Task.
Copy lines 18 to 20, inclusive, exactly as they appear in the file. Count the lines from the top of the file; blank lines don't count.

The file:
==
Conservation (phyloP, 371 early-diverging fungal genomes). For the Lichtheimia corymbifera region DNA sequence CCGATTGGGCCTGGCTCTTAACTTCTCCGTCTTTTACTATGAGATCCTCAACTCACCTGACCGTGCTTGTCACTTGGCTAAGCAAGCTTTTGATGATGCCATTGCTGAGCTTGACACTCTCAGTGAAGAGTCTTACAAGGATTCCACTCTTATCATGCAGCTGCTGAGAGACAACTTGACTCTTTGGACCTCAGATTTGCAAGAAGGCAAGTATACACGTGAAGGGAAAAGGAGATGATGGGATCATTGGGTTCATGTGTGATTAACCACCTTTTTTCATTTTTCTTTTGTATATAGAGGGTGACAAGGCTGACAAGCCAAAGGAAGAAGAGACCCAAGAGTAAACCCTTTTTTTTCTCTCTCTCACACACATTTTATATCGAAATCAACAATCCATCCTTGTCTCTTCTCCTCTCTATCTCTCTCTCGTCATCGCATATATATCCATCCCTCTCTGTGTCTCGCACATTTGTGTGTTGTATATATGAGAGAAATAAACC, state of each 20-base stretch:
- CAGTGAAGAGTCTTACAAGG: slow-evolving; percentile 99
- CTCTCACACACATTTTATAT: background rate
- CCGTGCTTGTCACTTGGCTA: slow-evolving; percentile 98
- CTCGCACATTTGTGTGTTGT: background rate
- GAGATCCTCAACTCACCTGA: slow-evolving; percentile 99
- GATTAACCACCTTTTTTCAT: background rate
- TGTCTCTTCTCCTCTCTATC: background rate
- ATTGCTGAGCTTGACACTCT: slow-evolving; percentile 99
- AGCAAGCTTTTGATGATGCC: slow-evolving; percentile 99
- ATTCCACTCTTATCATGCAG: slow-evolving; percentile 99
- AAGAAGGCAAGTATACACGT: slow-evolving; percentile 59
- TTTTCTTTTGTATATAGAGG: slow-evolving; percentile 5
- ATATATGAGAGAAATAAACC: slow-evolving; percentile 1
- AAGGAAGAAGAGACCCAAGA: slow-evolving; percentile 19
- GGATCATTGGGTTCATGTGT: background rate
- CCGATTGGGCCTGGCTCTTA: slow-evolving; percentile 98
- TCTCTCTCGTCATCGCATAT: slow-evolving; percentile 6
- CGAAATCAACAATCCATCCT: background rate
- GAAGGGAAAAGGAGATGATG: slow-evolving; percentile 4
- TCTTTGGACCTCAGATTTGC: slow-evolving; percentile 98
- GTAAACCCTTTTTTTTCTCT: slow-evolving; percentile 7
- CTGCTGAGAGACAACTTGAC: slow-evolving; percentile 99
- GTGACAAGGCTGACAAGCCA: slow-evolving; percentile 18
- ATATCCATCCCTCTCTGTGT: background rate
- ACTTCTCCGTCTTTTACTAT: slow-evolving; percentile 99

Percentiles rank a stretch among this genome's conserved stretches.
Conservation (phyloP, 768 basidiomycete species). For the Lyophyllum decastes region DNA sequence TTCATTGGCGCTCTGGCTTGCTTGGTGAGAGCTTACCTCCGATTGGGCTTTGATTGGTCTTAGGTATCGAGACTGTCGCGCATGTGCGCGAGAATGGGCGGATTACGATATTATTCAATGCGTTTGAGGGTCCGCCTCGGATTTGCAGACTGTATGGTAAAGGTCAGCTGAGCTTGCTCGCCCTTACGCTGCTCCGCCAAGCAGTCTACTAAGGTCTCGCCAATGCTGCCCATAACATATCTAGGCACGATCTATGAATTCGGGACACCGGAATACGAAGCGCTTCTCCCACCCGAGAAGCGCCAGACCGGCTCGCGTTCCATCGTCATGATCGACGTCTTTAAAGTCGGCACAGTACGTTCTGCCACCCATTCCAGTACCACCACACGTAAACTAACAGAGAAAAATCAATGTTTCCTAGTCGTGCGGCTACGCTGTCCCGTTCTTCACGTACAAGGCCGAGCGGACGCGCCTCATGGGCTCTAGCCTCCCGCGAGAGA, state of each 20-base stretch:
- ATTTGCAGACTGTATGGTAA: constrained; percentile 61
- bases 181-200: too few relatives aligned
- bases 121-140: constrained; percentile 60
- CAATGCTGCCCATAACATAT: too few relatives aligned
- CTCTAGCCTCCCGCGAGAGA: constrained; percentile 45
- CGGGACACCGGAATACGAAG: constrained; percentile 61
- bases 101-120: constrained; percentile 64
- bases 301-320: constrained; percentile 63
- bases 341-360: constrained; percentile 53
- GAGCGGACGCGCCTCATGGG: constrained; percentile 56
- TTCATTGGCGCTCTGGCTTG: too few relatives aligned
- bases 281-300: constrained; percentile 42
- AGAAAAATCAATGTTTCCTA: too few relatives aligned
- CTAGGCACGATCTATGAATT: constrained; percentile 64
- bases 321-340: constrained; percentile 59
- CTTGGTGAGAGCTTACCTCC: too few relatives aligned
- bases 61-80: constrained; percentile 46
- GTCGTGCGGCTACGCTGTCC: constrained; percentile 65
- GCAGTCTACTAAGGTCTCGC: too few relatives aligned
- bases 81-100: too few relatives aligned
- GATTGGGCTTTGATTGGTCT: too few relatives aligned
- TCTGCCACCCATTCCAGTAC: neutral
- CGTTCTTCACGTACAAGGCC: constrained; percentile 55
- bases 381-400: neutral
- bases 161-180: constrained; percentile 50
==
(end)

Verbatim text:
- TCTCTCTCGTCATCGCATAT: slow-evolving; percentile 6
- CGAAATCAACAATCCATCCT: background rate
- GAAGGGAAAAGGAGATGATG: slow-evolving; percentile 4